Cacao gives Guatemalan youth a path forward

  • Carolyn Barker-Villena
  • Jul 9, 2017

I recently had a chance to visit one of our newest projects in Guatemala where we are expanding our regional expertise in cocoa and coffee. The project I went to see focuses on the production and sale of high quality cocoa by small-scale indigenous farmers. It is located in northern Guatemala in a region known as Alta Verapaz or “high true peace.”

Compared to many areas of the country, this community has been spared much of the horrifying and widespread violence of the Guatemalan civil war that raged in the '80s and '90s. Outward migration and the gang violence that now plague much of Guatemala have not yet taken hold in most of the rural communities where this project is taking place. So in many ways there is still much hope for a sustainable future for these communities, especially if the youth see opportunities to break the cycle of poverty. And that's just what we are working with our partner, FundaSistemas, to do.

Breathing new life into old cacao trees

Our journey to Cahabon took us up a long, curvy dirt road along lush green mountains, across a river in a small wooden boat, and then a short hike up a hillside of cocoa trees. At the top of that hillside were a dozen teenagers busy grafting healthy varieties of cocoa onto the older trees. They were intensely focused on the task at hand and only briefly looked up with a smile at their visitors. When I approached one of the teenagers – Shirley Marbely Reyul, a 15-year-old from Cohaban – I could see why the intensity.

A young person participating in the cocoa project grafts a portion of a healthy cacao tree onto an older tree.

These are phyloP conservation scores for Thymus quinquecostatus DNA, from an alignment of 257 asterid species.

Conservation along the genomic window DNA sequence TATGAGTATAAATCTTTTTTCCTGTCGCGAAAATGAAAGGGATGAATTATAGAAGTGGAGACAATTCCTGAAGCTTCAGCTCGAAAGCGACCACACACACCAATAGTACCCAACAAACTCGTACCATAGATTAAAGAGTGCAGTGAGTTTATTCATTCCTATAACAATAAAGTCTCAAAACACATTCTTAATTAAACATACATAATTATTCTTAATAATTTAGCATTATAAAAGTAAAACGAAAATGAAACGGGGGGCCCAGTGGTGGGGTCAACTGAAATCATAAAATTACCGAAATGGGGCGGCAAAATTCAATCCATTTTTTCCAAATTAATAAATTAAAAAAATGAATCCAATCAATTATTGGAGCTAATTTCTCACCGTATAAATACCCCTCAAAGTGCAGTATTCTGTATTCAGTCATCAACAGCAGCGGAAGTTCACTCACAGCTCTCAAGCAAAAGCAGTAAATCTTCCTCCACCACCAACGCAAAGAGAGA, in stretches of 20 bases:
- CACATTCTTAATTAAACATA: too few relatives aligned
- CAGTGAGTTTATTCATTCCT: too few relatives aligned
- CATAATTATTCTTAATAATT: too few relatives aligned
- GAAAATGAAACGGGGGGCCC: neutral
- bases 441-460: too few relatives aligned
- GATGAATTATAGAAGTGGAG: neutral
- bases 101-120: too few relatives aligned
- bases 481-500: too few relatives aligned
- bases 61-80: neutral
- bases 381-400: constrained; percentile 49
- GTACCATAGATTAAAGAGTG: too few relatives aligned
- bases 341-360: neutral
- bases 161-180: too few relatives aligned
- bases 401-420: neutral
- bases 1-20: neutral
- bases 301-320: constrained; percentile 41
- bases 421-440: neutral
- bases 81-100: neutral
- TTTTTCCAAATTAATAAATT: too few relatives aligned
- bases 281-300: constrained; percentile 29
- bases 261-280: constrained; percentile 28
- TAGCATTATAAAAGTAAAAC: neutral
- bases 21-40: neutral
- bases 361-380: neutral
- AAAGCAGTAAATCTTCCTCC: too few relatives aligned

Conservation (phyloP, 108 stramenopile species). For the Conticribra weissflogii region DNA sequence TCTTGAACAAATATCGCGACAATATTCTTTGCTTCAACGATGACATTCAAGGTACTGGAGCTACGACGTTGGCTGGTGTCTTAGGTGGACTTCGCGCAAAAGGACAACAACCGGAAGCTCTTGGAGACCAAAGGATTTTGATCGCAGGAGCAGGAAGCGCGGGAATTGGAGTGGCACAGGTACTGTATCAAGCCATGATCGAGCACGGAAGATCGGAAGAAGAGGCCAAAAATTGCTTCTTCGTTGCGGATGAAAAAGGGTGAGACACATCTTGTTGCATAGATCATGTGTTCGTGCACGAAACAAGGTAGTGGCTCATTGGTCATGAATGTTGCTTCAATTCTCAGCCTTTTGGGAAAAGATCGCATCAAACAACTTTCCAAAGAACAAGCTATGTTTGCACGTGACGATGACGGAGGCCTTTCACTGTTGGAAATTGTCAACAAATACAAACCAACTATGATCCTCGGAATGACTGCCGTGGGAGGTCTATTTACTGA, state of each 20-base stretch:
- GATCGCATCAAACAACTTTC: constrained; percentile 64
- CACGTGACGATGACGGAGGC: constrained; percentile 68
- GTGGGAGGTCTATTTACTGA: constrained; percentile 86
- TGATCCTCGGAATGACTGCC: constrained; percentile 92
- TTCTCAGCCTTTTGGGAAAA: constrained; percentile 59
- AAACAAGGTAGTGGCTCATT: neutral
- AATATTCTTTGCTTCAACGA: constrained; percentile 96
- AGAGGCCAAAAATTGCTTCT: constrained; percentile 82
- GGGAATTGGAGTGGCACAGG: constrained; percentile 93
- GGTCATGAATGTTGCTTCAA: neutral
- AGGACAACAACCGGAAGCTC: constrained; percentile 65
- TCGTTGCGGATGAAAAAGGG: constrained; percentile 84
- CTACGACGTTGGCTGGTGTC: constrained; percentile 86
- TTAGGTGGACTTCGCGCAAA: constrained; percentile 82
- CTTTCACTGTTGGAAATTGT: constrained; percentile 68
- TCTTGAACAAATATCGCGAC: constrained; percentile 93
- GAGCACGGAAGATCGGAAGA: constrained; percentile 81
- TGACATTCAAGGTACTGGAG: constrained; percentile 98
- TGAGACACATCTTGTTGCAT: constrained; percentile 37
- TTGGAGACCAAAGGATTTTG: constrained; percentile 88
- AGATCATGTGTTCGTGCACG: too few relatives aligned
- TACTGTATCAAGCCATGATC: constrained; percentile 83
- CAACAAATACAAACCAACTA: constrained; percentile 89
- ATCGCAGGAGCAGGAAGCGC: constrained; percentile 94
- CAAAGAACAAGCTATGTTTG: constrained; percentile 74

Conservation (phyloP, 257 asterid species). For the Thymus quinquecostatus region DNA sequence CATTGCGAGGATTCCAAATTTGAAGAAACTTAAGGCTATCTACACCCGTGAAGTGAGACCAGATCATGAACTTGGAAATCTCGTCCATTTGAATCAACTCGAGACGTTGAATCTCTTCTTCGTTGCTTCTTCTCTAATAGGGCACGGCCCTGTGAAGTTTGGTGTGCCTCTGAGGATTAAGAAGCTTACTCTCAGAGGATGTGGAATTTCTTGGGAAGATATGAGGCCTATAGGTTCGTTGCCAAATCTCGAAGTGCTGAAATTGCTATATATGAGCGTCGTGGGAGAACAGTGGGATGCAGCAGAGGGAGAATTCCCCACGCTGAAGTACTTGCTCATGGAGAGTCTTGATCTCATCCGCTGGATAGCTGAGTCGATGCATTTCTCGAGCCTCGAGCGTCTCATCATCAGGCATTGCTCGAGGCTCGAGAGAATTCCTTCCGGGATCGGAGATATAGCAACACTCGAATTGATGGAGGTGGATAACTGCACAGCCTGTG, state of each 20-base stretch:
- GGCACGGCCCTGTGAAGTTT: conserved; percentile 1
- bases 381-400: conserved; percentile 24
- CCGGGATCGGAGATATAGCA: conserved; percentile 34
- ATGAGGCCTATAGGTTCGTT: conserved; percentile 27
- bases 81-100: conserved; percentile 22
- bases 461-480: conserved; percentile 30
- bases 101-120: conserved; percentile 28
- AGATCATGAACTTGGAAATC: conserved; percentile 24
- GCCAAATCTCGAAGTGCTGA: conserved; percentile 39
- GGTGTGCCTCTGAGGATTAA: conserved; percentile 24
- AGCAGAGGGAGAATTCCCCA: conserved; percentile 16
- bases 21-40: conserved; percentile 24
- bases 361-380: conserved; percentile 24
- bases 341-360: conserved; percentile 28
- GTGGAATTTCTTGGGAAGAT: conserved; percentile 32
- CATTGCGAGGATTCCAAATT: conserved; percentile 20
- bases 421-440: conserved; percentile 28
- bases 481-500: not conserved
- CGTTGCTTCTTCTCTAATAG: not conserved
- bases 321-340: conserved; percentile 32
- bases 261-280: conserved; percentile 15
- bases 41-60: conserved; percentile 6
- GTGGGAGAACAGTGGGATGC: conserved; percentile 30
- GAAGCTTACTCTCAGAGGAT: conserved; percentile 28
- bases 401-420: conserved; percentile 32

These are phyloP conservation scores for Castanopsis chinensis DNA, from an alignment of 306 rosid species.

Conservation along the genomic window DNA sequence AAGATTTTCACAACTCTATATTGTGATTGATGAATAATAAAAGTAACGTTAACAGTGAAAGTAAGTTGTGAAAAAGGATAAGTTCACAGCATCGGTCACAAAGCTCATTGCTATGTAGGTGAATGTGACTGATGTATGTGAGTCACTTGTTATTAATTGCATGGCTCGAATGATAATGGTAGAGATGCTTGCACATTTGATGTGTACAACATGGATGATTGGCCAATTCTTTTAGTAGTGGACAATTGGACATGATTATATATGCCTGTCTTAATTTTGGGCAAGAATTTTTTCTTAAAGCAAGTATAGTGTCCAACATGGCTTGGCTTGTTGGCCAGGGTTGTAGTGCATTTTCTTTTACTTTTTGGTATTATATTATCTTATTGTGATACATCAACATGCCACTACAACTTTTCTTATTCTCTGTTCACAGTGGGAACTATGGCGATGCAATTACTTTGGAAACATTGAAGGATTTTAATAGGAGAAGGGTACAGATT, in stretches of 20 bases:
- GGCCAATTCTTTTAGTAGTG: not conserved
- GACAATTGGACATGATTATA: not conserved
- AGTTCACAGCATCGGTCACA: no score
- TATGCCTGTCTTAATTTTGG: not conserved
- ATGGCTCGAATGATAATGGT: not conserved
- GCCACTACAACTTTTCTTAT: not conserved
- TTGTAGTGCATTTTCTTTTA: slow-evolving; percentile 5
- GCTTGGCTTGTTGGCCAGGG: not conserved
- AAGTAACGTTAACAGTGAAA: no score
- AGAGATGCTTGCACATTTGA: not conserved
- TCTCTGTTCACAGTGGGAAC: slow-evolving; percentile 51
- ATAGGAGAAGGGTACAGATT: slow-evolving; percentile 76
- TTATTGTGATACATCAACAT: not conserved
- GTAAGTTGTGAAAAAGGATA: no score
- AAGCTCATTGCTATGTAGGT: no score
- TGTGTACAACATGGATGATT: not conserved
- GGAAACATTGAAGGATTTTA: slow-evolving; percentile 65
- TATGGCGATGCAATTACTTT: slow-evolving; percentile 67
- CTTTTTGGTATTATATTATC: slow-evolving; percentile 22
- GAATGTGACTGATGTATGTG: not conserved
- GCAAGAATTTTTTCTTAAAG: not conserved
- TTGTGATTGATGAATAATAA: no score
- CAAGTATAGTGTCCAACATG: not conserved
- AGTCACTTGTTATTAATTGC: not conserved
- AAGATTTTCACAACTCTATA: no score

The task requires taking small, thin branches cut from healthy trees and attaching them to low yielding trees by carving a small slice in the bark of the old tree into which the new branch is carefully slid. Shirley then carefully wrapped what looked like plastic wrap around the grafted branch to protect it from heavy rain. She would remove the plastic wrap in the next 15-20 days once the branch was well affixed to the tree. If all goes well, that little branch will quickly grow and produce many more cocoa flowers and pods then the older host tree — and in much less time than planting a sapling. Shirley walked to the next tree where she continued her painstaking work, as did her peers around her.

LWR Latin America Regional Director Carolyn Barker-Villena poses with some young women participating in the cocoa project.

Connecting youth to opportunities

When FundaSistemas first approached Cahabon about the project, they initially didn’t anticipate they would get a lot of ierest in cocoa training from the youth. So they were surprised when more than double the expected number of teenagers in Cahabon and the other communities signed up for the training program. I asked Shirley why she wanted to learn about cocoa and she said she knew it would help her parents and also she hoped that with more money on the farm, she could continue her studies. The teenagers in the cocoa field that morning were heading to their high school classes, which start after lunch in Cahabon, so the training in cocoa is an extracurricular activity for them. But after high school there are limited opportunities for more schooling, and in ntmany other communities, high school isn’t even an option.

Just as Shirley talked about helping her parents, the adults in Cahabon said they saw the training as important because they want to invest in their children and in their community’s future. In many ways, just as with the care and hope given to that small branch grafted onto the older tree, the cocoa training program also seeks to cultivate youth who will grow hope and prosperity for their communities in Alta Verapaz, Guatemala.

Carolyn Barker-Villena, Jul 9, 2017 email